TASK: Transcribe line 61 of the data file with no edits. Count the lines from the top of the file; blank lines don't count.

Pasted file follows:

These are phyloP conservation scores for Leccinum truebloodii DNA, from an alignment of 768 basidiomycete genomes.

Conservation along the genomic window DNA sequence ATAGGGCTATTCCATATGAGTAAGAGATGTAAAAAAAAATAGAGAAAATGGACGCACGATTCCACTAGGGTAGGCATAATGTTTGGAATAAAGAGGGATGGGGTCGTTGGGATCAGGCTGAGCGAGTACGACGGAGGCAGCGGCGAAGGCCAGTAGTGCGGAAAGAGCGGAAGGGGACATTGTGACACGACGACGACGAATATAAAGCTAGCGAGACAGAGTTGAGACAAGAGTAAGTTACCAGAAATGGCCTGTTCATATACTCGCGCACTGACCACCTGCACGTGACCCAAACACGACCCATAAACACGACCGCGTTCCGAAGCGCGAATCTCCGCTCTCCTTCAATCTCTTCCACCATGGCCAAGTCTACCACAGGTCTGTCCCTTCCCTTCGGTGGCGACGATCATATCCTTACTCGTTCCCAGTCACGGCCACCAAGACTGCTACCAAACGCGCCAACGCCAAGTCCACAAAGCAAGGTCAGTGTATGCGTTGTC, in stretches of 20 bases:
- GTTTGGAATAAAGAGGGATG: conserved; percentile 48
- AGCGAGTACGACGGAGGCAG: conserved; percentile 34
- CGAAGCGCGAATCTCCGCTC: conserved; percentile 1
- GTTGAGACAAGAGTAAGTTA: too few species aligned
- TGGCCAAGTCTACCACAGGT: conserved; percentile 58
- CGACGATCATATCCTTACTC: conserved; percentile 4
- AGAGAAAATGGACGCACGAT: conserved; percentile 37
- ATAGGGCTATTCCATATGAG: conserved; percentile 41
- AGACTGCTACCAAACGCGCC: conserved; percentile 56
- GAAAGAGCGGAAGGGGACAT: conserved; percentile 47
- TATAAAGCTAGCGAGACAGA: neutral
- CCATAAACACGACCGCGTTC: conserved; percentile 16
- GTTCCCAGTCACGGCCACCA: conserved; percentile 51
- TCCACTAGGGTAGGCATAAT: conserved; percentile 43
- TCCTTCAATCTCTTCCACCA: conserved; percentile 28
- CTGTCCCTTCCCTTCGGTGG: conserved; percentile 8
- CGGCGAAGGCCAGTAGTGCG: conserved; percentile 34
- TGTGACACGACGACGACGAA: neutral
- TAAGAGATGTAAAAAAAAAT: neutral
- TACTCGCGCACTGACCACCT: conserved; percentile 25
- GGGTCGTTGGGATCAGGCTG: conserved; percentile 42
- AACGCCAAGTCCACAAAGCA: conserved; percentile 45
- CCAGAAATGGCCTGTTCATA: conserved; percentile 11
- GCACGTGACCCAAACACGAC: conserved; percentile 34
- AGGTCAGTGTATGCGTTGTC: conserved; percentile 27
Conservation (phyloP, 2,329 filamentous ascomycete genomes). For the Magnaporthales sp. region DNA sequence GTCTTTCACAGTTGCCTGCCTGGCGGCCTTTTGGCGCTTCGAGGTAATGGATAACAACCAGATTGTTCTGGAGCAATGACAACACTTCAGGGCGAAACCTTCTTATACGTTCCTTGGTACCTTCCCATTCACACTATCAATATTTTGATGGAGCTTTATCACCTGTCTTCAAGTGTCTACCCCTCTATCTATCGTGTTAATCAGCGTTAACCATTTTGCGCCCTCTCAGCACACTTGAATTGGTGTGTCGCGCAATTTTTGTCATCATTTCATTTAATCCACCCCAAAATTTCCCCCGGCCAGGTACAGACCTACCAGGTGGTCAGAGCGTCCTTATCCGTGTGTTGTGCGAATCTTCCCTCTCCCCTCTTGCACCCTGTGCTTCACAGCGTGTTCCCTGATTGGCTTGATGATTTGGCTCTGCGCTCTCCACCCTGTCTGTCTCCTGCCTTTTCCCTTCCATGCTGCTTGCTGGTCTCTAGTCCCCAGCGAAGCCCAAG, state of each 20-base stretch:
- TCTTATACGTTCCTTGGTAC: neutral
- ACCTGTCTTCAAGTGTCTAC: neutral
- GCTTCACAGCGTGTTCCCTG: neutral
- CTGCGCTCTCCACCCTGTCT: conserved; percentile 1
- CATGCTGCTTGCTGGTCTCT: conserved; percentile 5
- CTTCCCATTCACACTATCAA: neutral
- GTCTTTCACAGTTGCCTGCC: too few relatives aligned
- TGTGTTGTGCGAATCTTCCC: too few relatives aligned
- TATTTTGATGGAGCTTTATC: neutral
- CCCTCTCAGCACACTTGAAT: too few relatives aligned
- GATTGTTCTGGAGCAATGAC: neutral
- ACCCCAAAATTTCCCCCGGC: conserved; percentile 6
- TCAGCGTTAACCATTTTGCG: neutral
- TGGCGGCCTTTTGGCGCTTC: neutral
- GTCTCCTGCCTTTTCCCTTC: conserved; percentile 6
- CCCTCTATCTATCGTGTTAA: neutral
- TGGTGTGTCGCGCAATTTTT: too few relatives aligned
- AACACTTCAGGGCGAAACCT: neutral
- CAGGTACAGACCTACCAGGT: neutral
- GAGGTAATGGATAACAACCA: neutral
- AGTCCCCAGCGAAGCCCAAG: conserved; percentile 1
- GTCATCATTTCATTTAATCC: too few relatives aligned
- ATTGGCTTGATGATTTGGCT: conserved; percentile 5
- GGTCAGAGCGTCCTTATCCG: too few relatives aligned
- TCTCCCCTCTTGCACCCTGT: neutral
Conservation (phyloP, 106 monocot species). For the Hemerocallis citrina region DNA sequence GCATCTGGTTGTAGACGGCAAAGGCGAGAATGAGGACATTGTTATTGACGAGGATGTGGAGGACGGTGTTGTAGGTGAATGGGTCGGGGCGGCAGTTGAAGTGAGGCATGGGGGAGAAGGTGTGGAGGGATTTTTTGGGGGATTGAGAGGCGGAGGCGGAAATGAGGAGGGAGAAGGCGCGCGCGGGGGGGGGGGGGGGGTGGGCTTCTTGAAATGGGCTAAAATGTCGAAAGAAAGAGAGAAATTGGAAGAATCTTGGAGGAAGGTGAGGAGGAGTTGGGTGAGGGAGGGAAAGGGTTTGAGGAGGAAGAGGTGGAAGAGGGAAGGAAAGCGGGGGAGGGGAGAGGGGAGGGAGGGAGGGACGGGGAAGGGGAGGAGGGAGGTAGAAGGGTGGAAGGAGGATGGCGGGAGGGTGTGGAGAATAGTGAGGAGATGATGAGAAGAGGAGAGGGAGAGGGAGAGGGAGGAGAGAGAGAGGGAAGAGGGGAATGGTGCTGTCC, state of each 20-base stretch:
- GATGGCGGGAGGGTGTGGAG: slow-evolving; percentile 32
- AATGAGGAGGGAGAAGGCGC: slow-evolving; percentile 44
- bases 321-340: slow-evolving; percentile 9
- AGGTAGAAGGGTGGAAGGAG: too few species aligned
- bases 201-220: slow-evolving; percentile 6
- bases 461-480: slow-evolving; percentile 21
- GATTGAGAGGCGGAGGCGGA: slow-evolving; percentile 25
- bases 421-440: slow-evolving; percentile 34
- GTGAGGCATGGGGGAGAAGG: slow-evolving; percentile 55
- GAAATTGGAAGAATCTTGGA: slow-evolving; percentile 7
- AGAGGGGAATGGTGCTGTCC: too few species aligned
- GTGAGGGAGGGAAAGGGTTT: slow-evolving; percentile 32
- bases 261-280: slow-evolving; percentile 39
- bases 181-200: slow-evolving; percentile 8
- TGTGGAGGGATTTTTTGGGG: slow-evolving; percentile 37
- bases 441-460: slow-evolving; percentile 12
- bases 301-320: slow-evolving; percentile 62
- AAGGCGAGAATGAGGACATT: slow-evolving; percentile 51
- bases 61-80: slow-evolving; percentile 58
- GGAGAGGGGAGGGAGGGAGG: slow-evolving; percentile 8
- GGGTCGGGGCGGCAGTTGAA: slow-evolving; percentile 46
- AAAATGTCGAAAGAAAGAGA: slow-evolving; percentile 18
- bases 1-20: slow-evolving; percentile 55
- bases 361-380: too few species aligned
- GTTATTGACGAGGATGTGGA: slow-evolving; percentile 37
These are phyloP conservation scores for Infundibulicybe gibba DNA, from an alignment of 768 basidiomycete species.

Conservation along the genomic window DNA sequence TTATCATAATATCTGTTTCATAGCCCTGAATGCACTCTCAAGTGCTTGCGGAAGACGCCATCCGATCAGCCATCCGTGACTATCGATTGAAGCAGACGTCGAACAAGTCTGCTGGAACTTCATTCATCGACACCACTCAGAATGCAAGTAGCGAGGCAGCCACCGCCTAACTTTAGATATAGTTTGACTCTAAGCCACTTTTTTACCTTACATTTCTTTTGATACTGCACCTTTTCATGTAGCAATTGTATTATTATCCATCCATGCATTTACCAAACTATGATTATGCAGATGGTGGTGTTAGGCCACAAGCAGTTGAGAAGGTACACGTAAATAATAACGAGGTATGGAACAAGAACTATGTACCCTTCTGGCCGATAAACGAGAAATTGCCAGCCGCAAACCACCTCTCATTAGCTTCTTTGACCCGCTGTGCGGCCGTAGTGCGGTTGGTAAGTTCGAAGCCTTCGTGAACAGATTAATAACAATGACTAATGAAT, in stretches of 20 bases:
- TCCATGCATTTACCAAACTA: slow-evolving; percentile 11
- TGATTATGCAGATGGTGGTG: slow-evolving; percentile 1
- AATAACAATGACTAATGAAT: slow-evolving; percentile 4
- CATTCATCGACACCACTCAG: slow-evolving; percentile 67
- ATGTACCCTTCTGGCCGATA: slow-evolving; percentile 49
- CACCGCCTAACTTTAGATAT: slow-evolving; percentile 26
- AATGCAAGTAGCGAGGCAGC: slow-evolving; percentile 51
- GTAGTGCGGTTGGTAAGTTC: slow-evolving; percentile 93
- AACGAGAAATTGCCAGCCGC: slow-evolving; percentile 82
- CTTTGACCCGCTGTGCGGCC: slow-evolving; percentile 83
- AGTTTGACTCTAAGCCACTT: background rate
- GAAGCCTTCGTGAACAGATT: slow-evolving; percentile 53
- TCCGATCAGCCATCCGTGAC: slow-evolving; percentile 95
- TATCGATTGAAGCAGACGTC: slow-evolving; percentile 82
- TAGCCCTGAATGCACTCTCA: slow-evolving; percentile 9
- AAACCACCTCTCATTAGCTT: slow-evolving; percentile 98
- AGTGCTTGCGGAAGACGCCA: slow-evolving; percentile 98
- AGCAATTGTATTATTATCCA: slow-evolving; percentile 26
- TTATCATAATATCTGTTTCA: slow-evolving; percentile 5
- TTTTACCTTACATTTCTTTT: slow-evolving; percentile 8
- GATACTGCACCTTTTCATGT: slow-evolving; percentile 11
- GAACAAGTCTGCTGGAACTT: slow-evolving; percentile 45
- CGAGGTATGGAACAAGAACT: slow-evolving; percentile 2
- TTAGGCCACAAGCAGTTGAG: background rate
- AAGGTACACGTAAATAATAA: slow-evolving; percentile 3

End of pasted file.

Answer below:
- GATTGAGAGGCGGAGGCGGA: slow-evolving; percentile 25